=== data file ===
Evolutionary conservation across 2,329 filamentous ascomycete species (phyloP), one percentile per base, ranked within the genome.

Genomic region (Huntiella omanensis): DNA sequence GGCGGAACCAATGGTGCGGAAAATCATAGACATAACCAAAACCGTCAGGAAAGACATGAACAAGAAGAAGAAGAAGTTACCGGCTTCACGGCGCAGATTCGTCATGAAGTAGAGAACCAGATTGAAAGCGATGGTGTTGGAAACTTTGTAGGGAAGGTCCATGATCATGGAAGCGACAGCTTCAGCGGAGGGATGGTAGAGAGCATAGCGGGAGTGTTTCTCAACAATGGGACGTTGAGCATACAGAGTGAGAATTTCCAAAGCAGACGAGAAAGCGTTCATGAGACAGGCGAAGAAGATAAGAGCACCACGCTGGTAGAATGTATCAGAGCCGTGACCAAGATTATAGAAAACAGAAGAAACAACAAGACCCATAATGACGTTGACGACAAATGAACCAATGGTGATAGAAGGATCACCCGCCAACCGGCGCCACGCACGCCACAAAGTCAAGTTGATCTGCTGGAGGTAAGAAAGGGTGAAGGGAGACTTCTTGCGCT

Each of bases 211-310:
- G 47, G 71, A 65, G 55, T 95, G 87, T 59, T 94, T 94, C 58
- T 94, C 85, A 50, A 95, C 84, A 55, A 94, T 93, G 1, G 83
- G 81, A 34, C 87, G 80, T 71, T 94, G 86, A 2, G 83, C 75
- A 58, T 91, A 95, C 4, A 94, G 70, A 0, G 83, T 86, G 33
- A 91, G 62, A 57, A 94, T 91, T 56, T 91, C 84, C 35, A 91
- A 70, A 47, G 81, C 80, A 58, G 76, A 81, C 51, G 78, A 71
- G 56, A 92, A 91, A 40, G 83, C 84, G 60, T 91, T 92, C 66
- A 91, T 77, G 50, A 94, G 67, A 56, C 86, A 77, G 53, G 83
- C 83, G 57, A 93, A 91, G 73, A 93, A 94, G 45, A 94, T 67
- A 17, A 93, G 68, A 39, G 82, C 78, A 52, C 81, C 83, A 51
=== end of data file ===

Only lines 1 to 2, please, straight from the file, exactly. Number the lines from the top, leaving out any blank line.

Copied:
Evolutionary conservation across 2,329 filamentous ascomycete species (phyloP), one percentile per base, ranked within the genome.

Genomic region (Huntiella omanensis): DNA sequence GGCGGAACCAATGGTGCGGAAAATCATAGACATAACCAAAACCGTCAGGAAAGACATGAACAAGAAGAAGAAGAAGTTACCGGCTTCACGGCGCAGATTCGTCATGAAGTAGAGAACCAGATTGAAAGCGATGGTGTTGGAAACTTTGTAGGGAAGGTCCATGATCATGGAAGCGACAGCTTCAGCGGAGGGATGGTAGAGAGCATAGCGGGAGTGTTTCTCAACAATGGGACGTTGAGCATACAGAGTGAGAATTTCCAAAGCAGACGAGAAAGCGTTCATGAGACAGGCGAAGAAGATAAGAGCACCACGCTGGTAGAATGTATCAGAGCCGTGACCAAGATTATAGAAAACAGAAGAAACAACAAGACCCATAATGACGTTGACGACAAATGAACCAATGGTGATAGAAGGATCACCCGCCAACCGGCGCCACGCACGCCACAAAGTCAAGTTGATCTGCTGGAGGTAAGAAAGGGTGAAGGGAGACTTCTTGCGCT